Deming was right!

W. Edwards Deming–the American who is credited with rebuilding Japanese industry after World War II–famously said “If you can’t describe what you’re doing as a process, you don’t know what you’re doing.”
I’ll bet you have a process for paying the bills…bill comes in, it’s entered into a computer, it’s reviewed, approved and paid.

You’ve likely got a process for starting a new project…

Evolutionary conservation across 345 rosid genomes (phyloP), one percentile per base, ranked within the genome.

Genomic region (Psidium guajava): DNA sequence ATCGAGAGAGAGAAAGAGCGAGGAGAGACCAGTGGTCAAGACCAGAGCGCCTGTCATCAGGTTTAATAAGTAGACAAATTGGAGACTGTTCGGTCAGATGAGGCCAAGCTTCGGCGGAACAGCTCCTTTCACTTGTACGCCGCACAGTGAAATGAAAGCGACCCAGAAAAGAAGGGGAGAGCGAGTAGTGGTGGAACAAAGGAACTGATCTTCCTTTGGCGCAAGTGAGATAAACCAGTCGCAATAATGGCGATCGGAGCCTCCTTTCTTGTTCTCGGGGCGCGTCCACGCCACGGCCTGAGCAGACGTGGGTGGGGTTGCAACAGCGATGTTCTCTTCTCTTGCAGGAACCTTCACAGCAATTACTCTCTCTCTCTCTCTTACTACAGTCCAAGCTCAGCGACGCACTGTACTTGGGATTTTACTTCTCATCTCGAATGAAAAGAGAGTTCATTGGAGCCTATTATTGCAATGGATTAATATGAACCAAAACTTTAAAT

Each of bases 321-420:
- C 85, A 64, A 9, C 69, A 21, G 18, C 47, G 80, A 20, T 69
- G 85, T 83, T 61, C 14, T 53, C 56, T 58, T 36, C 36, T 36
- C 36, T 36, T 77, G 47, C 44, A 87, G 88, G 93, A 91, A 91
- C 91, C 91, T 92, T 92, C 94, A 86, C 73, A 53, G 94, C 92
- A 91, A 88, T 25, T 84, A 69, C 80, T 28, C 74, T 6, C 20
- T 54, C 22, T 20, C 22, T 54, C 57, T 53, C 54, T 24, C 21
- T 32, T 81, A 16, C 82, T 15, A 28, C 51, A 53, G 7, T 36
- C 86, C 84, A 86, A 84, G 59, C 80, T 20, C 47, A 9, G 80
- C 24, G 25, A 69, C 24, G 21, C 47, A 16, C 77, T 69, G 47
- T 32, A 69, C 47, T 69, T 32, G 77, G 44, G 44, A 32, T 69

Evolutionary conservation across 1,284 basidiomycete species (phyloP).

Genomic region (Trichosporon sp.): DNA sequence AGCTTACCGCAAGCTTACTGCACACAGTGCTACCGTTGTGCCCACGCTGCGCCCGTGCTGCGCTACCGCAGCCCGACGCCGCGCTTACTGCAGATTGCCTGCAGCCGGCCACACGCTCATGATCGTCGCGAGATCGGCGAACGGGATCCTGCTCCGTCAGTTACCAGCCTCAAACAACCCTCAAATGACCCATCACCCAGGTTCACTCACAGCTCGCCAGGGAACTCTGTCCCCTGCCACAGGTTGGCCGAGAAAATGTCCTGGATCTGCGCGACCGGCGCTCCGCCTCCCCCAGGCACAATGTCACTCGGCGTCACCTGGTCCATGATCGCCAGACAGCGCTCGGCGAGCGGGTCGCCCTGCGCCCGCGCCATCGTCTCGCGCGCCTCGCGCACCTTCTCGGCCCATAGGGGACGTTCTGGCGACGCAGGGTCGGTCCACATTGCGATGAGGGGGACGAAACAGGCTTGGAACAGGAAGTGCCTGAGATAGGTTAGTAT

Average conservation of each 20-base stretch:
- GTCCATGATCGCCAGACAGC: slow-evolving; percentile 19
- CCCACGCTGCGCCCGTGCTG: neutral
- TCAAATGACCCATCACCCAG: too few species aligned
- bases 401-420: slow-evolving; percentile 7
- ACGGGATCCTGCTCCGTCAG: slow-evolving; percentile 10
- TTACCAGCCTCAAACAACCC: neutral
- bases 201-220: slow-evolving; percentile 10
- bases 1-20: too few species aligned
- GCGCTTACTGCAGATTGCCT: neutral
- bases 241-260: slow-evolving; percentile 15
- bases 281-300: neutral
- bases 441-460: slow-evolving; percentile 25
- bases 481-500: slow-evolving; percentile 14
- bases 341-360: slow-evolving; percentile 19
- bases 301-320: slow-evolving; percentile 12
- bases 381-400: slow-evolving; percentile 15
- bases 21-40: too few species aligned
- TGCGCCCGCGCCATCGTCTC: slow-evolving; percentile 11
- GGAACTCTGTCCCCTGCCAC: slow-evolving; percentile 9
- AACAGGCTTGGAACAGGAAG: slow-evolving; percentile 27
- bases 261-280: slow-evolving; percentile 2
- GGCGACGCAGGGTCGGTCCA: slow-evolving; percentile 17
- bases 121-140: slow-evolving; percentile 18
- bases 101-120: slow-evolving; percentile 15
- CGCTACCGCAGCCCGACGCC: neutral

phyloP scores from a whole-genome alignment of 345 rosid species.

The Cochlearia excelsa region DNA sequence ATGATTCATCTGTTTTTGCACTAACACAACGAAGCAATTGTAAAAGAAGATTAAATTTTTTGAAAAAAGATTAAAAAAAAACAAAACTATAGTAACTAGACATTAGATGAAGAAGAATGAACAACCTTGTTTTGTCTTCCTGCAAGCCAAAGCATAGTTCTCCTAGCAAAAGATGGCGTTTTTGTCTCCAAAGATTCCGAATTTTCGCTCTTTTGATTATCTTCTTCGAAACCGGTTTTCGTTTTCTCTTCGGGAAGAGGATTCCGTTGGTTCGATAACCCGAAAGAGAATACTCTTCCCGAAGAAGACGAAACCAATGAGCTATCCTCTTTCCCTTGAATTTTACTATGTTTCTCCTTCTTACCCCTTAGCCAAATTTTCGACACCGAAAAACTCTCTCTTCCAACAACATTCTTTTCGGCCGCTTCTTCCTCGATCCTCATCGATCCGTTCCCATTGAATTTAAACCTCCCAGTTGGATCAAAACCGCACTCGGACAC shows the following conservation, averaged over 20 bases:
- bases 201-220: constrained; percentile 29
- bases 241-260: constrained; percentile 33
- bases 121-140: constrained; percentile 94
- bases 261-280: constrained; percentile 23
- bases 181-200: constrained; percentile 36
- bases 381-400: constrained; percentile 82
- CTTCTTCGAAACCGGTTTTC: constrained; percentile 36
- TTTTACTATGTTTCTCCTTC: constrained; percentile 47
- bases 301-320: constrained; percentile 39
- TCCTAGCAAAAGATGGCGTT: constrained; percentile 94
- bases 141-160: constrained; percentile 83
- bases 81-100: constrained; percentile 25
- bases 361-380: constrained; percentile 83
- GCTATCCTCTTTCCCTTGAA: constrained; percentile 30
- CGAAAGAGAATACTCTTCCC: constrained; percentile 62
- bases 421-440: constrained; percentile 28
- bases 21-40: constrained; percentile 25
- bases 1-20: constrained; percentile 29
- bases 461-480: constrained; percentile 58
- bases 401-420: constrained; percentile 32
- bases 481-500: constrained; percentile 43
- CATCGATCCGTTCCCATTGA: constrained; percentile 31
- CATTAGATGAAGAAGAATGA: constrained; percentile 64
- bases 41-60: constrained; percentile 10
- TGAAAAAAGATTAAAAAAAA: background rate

…for hiring an employee

…for ordering office supplies

…for processing payroll

But can you describe your process for getting clients, or, does it just sort of “happen”?

The problem you have when new clients “happen” to find you is that you don’t know what you did to make it “happen” and you don’t know how to make it “happen” again!

Deming understood two important things…

#1 You must begin by describing what you’re doing as a process.

#2 Once you’ve described your process, it’s easy to make small, incremental changes to improve results…

But until you have that process, you’re just groping in the dark.

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